Bitcoin is on a tear.

The price is up over five percent in today’s session alone and is looking set to have doubled in 2016 with just over a week of the year left. The total value of all bitcoins in circulation has climbed above $14bn today.

The reason behind this latest boom is pinned on recent events in both India and China, where bitcoin has enjoyed quite a year — though political upsets and geopolitical unrest around the world has also proven to be a boon for the decentralised virtual cash.

The majority of bitcoin trading is done in China, so any increase in demand from there tends to have a significant impact on the price. Meanwhile demonetisation in India and global political and financial uncertainty have also boosted bitcoin demand.

Globally, reports of bitcoin’s demise have been much exaggerated with volumes still rising strongly around the world. However, it’s a rapid uptake of the cryptocurrency in east Asia that has today pushed bitcoin to its highest price in almost two years.

To India

Last month Indian prime minister Narendra Modi attempted a crack down on the country’s rampant corruption and counterfeit currency by axing India’s two largest Rupee banknotes, the INR500 ($7.50) and INR1,000.

This caused chaos across the country, with long queues and riots outside banks as panic-struck people scrambled to get their notes converted ahead of the deadline.

In terms of the value, the notes to be withdrawn account for a whopping 86 percent of the total value of all Indian bank notes in circulation according to the Reserve Bank of India.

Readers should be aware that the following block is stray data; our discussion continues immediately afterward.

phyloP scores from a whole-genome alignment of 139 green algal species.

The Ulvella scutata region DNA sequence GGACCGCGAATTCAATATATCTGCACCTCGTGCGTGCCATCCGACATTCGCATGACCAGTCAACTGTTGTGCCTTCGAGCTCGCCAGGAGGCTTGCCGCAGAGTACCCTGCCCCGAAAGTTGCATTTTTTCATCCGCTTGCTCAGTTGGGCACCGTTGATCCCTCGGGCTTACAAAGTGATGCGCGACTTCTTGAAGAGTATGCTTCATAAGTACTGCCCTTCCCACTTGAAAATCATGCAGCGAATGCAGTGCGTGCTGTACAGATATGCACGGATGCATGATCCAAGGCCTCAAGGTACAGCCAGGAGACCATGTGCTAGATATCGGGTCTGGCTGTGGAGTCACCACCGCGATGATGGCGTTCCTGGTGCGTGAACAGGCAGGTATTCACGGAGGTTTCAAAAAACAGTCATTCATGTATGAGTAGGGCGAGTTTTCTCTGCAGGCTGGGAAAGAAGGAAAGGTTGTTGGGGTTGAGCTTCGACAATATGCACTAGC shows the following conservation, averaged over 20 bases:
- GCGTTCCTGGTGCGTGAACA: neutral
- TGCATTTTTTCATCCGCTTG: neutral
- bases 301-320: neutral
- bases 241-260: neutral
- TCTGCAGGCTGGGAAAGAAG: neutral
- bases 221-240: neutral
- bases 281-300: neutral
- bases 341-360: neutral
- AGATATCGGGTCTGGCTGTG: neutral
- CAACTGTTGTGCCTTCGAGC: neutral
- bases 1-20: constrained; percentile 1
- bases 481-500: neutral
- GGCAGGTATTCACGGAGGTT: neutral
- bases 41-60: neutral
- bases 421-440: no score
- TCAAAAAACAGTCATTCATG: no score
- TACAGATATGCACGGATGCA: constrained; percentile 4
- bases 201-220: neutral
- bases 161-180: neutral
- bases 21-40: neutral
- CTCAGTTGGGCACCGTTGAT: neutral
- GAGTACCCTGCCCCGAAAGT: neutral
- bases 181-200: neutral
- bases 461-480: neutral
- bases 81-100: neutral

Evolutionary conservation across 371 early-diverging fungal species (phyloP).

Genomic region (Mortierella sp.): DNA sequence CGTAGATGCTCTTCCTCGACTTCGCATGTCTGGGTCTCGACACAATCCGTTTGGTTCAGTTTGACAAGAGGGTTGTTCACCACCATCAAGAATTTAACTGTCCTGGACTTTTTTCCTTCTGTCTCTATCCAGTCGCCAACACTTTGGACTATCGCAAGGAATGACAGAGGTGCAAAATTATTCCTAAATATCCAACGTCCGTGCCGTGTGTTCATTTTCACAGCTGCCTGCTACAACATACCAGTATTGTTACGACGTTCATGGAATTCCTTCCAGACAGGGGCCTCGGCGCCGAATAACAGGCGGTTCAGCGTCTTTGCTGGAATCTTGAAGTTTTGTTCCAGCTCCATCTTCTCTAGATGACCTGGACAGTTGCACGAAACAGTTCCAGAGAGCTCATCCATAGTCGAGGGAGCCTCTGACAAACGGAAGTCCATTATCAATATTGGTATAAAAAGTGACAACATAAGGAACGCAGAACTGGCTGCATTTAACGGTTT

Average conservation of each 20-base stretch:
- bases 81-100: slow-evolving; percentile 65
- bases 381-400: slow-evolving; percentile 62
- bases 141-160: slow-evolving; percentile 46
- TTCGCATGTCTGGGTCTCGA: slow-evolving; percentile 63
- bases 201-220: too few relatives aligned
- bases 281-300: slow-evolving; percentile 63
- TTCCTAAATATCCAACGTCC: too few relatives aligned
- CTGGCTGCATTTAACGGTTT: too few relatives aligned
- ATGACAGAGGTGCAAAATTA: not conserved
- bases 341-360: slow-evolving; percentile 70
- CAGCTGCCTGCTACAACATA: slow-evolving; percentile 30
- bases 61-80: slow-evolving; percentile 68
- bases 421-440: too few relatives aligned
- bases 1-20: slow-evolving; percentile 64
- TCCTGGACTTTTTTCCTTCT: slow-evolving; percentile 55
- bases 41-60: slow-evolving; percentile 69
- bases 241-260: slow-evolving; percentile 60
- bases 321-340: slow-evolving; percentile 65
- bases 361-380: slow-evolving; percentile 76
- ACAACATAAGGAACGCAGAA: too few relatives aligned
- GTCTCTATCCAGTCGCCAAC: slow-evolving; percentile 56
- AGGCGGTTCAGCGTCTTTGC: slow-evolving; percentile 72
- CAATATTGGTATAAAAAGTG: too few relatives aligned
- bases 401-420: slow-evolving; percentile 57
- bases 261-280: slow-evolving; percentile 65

The flight from higher domination notes to bitcoin will be a concern for Modi and the Indian government. Modi was elected on an anti-corruption campaign in 2014.

Interestingly, gold — a traditional safe-haven asset — has fallen steadily since the start of November as global markets bet on big spending by the incoming US Trump administration.

There are also fears that the government could be planning a ban on gold imports after the precious metal — with the majority of the world’s holdings already in India — reached a two-year high in November.

Some now suspect the government to be considering a crackdown on bitcoin as people look to hide assets from government taxation.

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The virtual currency — which is still just eight years old — is viewed as a safe haven from wild economic fluctuations such as those recently seen in the case of hyperinflation-plagued Venezuela.

In China

Earlier this year the Chinese government moved to put in place capital controls that restrict overseas investment by Chinese corporations and crackdown on Wealth Management Products (WMPs).

This sparked a surge in interest in bitcoin though just shortly after the measures were proposed China’s regulators began looking into measures to limit transactions that use bitcoins to take funds out of the country, according to Bloomberg reports, citing people familiar with the matter.

Bitcoin’s popularity in China has been growing over several years after a number of Chinese government bodies — including the People’s Bank of China (PBOC) and the country’s financial regulators — said in a joint notice that bitcoin functioned like a digital commodity without the legal status of a currency.

The central bank has said it is looking into issuing its own digital currency and is trying to get something to market as soon as possible.

Though China dominates bitcoin mining and trading, the government has shown caution over its spread and  in 2013, the PBOC barred financial institutions from handling bitcoin transactions.